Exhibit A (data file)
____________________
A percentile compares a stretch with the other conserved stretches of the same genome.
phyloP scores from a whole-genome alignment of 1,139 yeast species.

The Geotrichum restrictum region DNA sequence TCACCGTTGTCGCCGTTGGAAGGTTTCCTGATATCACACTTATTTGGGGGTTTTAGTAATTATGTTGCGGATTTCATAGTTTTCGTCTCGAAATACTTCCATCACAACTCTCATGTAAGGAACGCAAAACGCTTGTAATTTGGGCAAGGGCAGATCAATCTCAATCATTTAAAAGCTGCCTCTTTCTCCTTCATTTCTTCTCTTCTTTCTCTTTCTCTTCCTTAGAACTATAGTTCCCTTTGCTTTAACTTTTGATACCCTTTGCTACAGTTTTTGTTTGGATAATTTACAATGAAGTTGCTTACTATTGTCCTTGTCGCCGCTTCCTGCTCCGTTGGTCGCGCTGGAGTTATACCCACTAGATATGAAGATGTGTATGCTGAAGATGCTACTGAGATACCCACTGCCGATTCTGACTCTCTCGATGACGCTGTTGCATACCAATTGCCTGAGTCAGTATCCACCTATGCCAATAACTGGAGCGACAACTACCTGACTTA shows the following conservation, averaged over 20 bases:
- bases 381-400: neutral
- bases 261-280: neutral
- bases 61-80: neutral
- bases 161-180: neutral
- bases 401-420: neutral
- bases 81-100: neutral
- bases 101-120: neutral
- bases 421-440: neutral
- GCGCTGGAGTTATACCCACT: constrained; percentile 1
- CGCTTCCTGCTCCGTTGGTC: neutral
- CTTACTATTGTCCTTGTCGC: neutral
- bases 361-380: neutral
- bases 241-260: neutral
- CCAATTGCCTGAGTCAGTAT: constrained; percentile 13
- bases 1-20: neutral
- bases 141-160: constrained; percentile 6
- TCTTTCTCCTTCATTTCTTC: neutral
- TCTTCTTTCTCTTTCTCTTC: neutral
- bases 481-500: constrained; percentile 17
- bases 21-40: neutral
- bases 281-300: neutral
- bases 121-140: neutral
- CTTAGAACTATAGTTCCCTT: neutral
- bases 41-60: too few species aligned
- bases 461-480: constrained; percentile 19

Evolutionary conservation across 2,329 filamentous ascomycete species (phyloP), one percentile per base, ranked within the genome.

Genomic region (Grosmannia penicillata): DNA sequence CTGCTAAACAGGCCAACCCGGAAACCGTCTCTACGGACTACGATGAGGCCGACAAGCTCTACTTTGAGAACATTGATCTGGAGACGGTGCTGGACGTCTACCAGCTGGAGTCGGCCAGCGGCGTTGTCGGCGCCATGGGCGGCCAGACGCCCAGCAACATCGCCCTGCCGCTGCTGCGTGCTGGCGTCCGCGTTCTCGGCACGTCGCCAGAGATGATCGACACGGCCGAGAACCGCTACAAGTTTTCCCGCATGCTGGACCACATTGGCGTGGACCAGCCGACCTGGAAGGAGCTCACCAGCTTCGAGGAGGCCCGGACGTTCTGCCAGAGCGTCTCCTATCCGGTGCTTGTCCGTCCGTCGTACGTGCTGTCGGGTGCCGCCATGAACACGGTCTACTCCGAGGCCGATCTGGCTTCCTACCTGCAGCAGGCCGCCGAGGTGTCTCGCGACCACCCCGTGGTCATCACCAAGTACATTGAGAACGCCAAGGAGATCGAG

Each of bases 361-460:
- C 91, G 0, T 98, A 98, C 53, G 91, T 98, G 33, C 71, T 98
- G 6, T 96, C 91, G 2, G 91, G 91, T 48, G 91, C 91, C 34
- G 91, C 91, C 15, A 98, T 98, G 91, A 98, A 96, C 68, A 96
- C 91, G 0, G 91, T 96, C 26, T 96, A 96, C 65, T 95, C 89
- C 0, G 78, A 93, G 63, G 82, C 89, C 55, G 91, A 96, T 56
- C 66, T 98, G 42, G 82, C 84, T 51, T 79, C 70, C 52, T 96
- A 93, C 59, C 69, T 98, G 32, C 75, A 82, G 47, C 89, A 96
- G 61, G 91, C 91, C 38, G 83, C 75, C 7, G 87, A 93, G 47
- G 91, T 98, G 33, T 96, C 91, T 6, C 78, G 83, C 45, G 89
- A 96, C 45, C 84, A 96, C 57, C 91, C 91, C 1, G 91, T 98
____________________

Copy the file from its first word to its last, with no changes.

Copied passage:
A percentile compares a stretch with the other conserved stretches of the same genome.
phyloP scores from a whole-genome alignment of 1,139 yeast species.

The Geotrichum restrictum region DNA sequence TCACCGTTGTCGCCGTTGGAAGGTTTCCTGATATCACACTTATTTGGGGGTTTTAGTAATTATGTTGCGGATTTCATAGTTTTCGTCTCGAAATACTTCCATCACAACTCTCATGTAAGGAACGCAAAACGCTTGTAATTTGGGCAAGGGCAGATCAATCTCAATCATTTAAAAGCTGCCTCTTTCTCCTTCATTTCTTCTCTTCTTTCTCTTTCTCTTCCTTAGAACTATAGTTCCCTTTGCTTTAACTTTTGATACCCTTTGCTACAGTTTTTGTTTGGATAATTTACAATGAAGTTGCTTACTATTGTCCTTGTCGCCGCTTCCTGCTCCGTTGGTCGCGCTGGAGTTATACCCACTAGATATGAAGATGTGTATGCTGAAGATGCTACTGAGATACCCACTGCCGATTCTGACTCTCTCGATGACGCTGTTGCATACCAATTGCCTGAGTCAGTATCCACCTATGCCAATAACTGGAGCGACAACTACCTGACTTA shows the following conservation, averaged over 20 bases:
- bases 381-400: neutral
- bases 261-280: neutral
- bases 61-80: neutral
- bases 161-180: neutral
- bases 401-420: neutral
- bases 81-100: neutral
- bases 101-120: neutral
- bases 421-440: neutral
- GCGCTGGAGTTATACCCACT: constrained; percentile 1
- CGCTTCCTGCTCCGTTGGTC: neutral
- CTTACTATTGTCCTTGTCGC: neutral
- bases 361-380: neutral
- bases 241-260: neutral
- CCAATTGCCTGAGTCAGTAT: constrained; percentile 13
- bases 1-20: neutral
- bases 141-160: constrained; percentile 6
- TCTTTCTCCTTCATTTCTTC: neutral
- TCTTCTTTCTCTTTCTCTTC: neutral
- bases 481-500: constrained; percentile 17
- bases 21-40: neutral
- bases 281-300: neutral
- bases 121-140: neutral
- CTTAGAACTATAGTTCCCTT: neutral
- bases 41-60: too few species aligned
- bases 461-480: constrained; percentile 19

Evolutionary conservation across 2,329 filamentous ascomycete species (phyloP), one percentile per base, ranked within the genome.

Genomic region (Grosmannia penicillata): DNA sequence CTGCTAAACAGGCCAACCCGGAAACCGTCTCTACGGACTACGATGAGGCCGACAAGCTCTACTTTGAGAACATTGATCTGGAGACGGTGCTGGACGTCTACCAGCTGGAGTCGGCCAGCGGCGTTGTCGGCGCCATGGGCGGCCAGACGCCCAGCAACATCGCCCTGCCGCTGCTGCGTGCTGGCGTCCGCGTTCTCGGCACGTCGCCAGAGATGATCGACACGGCCGAGAACCGCTACAAGTTTTCCCGCATGCTGGACCACATTGGCGTGGACCAGCCGACCTGGAAGGAGCTCACCAGCTTCGAGGAGGCCCGGACGTTCTGCCAGAGCGTCTCCTATCCGGTGCTTGTCCGTCCGTCGTACGTGCTGTCGGGTGCCGCCATGAACACGGTCTACTCCGAGGCCGATCTGGCTTCCTACCTGCAGCAGGCCGCCGAGGTGTCTCGCGACCACCCCGTGGTCATCACCAAGTACATTGAGAACGCCAAGGAGATCGAG

Each of bases 361-460:
- C 91, G 0, T 98, A 98, C 53, G 91, T 98, G 33, C 71, T 98
- G 6, T 96, C 91, G 2, G 91, G 91, T 48, G 91, C 91, C 34
- G 91, C 91, C 15, A 98, T 98, G 91, A 98, A 96, C 68, A 96
- C 91, G 0, G 91, T 96, C 26, T 96, A 96, C 65, T 95, C 89
- C 0, G 78, A 93, G 63, G 82, C 89, C 55, G 91, A 96, T 56
- C 66, T 98, G 42, G 82, C 84, T 51, T 79, C 70, C 52, T 96
- A 93, C 59, C 69, T 98, G 32, C 75, A 82, G 47, C 89, A 96
- G 61, G 91, C 91, C 38, G 83, C 75, C 7, G 87, A 93, G 47
- G 91, T 98, G 33, T 96, C 91, T 6, C 78, G 83, C 45, G 89
- A 96, C 45, C 84, A 96, C 57, C 91, C 91, C 1, G 91, T 98